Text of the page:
Two-Class Decision Forest
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Creates a two-class classification model using the decision forest algorithm
Applies to: Machine Learning Studio (classic) only
Similar drag-and-drop modules are available in Azure Machine Learning designer.
This article describes how to use the Two-Class Decision Forest module in Machine Learning Studio (classic), to create a machine learning model based on the decision forests algorithm.
Decision forests are fast, supervised ensemble models. This module is a good choice if you want to predict a target with a maximum of two outcomes. If you are not sure how to configure a decision tree model for the best results, we recommend that you use the Tune Model Hyperparameters module to train and test multiple models. tuning iterates over multiple possibilities and finds the optimal solution for you.
Understanding decision forests
This decision forest algorithm is an ensemble learning method intended for classification tasks. Ensemble methods are based on the general principle that rather than relying on a single model, you can get better results and a more generalized model by creating multiple related models and combining them in some way. Generally, ensemble models provide better coverage and accuracy than single decision trees.
There are many ways to create individual models and combine them in an ensemble. This particular implementation of a decision forest works by building multiple decision trees and then voting on the most popular output class. Voting is one of the better-known methods for generating results in an ensemble model.
- Many individual classification trees are created, using the entire dataset, but different (usually randomized) starting points. This differs from the random forest approach, in which the individual decision trees might only use some randomized portion of the data or features.
- Each tree in the decision forest tree outputs a non-normalized frequency histogram of labels.
- The aggregation process sums these histograms and normalizes the result to get the “probabilities” for each label.
- The trees that have high prediction confidence will have a greater weight in the final decision of the ensemble.
Decision trees in general have many advantages for classification tasks:
- They can capture non-linear decision boundaries.
- You can train and predict on lots of data, as they are efficient in computation and memory usage.
- Feature selection is integrated in the training and classification processes.
- Trees can acommodate noisy data and many features.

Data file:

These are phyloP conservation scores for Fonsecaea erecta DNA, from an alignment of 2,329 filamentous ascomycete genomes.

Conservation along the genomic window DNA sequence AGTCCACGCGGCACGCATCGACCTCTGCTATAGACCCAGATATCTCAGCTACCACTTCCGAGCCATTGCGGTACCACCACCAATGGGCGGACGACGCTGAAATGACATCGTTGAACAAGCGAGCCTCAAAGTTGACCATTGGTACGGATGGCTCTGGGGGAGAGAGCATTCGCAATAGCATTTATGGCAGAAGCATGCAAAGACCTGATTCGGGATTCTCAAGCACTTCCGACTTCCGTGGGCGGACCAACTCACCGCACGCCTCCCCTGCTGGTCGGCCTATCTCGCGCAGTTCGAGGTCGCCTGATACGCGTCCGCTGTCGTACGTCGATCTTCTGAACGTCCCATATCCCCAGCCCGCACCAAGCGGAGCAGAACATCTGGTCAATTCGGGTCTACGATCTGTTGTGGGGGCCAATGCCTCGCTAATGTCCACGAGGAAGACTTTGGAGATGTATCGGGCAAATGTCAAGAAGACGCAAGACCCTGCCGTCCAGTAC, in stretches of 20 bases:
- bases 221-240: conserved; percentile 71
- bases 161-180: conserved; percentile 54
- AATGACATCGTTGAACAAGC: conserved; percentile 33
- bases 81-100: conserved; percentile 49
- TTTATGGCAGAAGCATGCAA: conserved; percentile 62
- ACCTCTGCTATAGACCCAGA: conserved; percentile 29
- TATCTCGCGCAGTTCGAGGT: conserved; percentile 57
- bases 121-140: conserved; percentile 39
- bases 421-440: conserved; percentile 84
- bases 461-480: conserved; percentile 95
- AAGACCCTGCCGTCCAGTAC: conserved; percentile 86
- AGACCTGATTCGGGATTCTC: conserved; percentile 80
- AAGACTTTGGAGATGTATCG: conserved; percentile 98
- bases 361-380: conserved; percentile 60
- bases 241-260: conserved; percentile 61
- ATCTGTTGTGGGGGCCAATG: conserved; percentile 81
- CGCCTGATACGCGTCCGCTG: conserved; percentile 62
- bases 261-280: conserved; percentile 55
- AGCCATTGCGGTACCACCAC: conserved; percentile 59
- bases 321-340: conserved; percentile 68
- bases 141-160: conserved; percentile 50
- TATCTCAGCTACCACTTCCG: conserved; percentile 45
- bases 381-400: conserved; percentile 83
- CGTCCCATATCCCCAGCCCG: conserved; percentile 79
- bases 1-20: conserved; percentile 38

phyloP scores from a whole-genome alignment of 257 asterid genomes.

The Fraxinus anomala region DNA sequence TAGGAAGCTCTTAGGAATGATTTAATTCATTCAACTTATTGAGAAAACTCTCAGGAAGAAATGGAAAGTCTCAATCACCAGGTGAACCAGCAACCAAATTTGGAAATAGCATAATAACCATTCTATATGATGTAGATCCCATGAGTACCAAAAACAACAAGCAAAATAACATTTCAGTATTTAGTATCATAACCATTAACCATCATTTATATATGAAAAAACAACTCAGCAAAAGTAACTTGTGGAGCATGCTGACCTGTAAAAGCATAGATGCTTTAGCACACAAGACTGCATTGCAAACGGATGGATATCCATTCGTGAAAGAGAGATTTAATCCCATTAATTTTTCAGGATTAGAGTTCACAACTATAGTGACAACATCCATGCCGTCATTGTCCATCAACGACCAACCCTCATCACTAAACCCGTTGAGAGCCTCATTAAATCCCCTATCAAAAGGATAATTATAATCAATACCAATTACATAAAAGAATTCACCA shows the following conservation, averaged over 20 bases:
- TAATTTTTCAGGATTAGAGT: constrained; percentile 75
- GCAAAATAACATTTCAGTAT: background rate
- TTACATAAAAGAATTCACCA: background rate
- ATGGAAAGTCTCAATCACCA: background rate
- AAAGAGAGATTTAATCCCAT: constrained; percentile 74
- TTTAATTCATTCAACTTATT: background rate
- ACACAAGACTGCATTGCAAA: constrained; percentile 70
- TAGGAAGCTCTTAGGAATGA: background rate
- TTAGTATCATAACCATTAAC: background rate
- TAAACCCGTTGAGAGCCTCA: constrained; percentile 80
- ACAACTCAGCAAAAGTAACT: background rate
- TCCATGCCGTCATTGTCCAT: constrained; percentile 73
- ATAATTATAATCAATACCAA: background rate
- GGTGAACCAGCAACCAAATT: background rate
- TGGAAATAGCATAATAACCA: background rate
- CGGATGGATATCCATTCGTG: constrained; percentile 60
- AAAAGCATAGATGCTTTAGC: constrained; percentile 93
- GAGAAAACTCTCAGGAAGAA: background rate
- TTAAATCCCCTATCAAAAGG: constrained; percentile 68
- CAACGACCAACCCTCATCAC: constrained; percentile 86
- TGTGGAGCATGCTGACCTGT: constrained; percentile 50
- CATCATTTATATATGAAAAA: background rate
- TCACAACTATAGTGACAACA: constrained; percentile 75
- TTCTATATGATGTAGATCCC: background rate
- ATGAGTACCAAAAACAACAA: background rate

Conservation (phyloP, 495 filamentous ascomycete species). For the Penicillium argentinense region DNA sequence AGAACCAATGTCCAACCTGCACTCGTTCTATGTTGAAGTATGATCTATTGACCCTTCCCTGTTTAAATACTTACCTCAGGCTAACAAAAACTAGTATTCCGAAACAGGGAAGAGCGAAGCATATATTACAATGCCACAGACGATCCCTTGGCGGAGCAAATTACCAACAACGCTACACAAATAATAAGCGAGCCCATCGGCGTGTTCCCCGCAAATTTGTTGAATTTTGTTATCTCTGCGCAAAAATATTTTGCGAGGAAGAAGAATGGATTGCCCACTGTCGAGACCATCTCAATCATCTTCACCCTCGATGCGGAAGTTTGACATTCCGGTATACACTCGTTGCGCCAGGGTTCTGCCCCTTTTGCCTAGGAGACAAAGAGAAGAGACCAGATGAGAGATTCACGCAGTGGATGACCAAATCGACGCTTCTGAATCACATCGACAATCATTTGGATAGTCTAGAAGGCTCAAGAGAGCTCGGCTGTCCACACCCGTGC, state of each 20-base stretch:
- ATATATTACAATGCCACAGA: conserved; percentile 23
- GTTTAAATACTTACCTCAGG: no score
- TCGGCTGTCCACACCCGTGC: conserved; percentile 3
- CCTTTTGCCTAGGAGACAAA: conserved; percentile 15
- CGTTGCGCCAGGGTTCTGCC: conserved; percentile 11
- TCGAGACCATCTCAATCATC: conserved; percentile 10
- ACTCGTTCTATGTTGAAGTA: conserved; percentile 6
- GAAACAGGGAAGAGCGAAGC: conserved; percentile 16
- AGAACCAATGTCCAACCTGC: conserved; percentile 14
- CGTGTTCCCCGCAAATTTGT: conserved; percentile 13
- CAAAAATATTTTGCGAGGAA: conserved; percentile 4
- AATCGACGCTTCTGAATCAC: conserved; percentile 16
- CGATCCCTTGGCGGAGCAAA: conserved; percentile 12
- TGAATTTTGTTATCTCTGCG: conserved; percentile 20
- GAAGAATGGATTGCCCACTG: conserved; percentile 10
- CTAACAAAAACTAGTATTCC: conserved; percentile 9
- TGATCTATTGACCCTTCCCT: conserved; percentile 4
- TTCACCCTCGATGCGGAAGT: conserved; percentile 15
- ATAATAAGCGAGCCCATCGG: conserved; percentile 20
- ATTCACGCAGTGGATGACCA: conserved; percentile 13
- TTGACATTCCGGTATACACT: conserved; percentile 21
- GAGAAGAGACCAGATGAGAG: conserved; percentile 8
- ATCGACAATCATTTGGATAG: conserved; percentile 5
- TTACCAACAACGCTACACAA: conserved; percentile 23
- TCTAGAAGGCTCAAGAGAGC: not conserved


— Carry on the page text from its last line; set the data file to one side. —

- They are non-parametric models, meaning they can handle data with varied distributions.
However, simple decision trees can overfit on data, and are less generalizable than tree ensembles.
How to configure Two-Class Decision Forest
Add the Two-Class Decision Forest module to your experiment in Machine Learning Studio (classic), and open the Properties pane of the module.
You can find the module under Machine Learning. Expand Initialize, and then Classification.
For Resampling method, choose the method used to create the individual trees. You can choose from Bagging or Replicate.
Bagging: Bagging is also called bootstrap aggregating. In this method, each tree is grown on a new sample, created by randomly sampling the original dataset with replacement until you have a dataset the size of the original.
The outputs of the models are combined by voting, which is a form of aggregation. Each tree in a classification decision forest outputs an un-normalised frequency histogram of labels. The aggregation is to sum these histograms and normalise to get the “probabilities” for each label. In this manner, the trees that have high prediction confidence will have a greater weight in the final decision of the ensemble.
For more information, see the Wikipedia entry for Bootstrap aggregating.
Replicate: In replication, each tree is trained on exactly the same input data. The determination of which split predicate is used for each tree node remains random and the trees will be diverse.
For more information about the training process with the Replicate option, see the papers listed in the Technical Notes section.
Specify how you want the model to be trained, by setting the Create trainer mode option.
Single Parameter: If you know how you want to configure the model, you can provide a specific set of values as arguments.
Parameter Range: If you are not sure of the best parameters, you can find the optimal parameters by specifying multiple values and using the Tune Model Hyperparameters module to find the optimal configuration. The trainer iterates over multiple combinations of the settings you provided and determines the combination of values that produces the best model.
For Number of decision trees, type the maximum number of decision trees that can be created in the ensemble. By creating more decision trees, you can potentially get better coverage, but training time increases.